The Science Behind Organic Treatments For Tick Infested Yards

Cape Cod Mosquito Squad owner Curtis Felix speaks with Ben Robertson, owner of digital marketing agency Menadena, about organic options that can be used and the science behind treating a tick infested yard with such an organic treatment.

Interview transcript:

Ben Robertson 

So, one of the questions that people have often, especially on the Outer Cape, is what can you do with regard to organic products or all natural products or pick a term that people feel is something that's a non-chemical type product for ticks. And there's a great deal of public interest in not using any type of quote unquote chemical on the Cape, especially the Outer Cape. And dating back quite a few years ago, Larry Dapsis, who's the county entomologist also known as the “tick guy” on the Cape, he is a Barnstable County employee. 

Curt Felix 

Going back a couple of years ago, I've had the good fortune to interact with Larry, and Larry does the counts. He does the cataloging of the types of species and all things related to ticks and tick diseases on the Cape. To date, he's cataloged about 13 different diseases now present on the Cape and documented at least two new species of ticks just over the last couple of years. So it's a growing problem. The disease rate is increasing and the number of ticks species is increasing, so it's becoming even more of a public health threat. And obviously your own personal experiences seeing how bad they actually are here. 

Curt Felix 

He also feels very strongly about one topic and that is all-natural, organic products from Cape Cod Mosquito Squad. Mosquito Squad and some of our other sister organizations around the country have been trying a new product that is cedar-based that they have been seeing very good results with both ticks and mosquitoes.  It is actually a food grade product, so in terms of its safety, it's pretty incredible what this product actually is. It is used in the cosmetic industry, and it does not harm any beneficial insects. For example, bees literally would have to be put in the product and drowned in order to kill them. It's just not a concern for bees, butterflies or pollinators.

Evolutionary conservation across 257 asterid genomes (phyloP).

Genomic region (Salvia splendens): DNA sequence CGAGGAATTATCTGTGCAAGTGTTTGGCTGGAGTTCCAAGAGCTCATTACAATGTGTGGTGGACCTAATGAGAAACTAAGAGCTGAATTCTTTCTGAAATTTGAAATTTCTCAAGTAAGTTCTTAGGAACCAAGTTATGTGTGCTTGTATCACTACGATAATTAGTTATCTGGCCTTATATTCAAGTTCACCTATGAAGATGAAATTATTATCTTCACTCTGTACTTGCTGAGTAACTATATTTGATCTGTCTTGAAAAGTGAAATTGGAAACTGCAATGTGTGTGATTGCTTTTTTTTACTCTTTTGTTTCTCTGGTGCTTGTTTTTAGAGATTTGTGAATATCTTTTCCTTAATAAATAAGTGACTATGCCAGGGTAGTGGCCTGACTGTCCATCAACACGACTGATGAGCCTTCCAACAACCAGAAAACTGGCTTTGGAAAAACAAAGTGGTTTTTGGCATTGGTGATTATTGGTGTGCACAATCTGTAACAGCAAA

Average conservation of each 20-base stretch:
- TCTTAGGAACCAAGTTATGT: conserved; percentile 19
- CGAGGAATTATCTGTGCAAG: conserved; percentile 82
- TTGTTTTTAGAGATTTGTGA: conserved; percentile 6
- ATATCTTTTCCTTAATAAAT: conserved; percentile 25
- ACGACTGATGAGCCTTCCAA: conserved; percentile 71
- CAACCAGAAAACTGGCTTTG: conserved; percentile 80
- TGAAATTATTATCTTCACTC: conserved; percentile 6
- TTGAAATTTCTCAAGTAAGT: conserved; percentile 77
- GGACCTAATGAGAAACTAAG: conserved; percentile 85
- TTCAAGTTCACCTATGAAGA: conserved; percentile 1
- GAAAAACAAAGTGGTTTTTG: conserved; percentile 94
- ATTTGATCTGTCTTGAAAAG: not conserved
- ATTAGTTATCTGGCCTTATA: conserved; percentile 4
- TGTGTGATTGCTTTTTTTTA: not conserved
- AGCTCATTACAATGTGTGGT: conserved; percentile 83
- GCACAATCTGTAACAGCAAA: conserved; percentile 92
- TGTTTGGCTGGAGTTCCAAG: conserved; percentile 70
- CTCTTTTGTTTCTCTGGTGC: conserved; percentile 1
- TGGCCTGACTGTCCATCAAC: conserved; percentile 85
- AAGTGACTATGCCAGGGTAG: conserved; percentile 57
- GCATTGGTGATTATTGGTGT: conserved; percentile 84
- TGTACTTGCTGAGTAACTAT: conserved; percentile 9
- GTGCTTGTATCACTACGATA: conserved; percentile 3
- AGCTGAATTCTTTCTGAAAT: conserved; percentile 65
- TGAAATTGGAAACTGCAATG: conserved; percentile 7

Ben Robertson 

This is Ben Robertson of Menadena Marketing. I'm here today with Cape Cod Mosquito Squad owner Curt Felix, and we're discussing today the state of the science on tick control using organic products. How are you today, Curt? 

Curt Felix 

Very good, how are you? 

Ben Robertson 

Excellent. Very happy to have a chance to discuss this with you. As you know, I was just on Cape Cod and I came home with two deer ticks and my mother came home with one, and so we discovered firsthand that deer ticks are a major issue on the Cape and you've got to be super careful to not get bitten.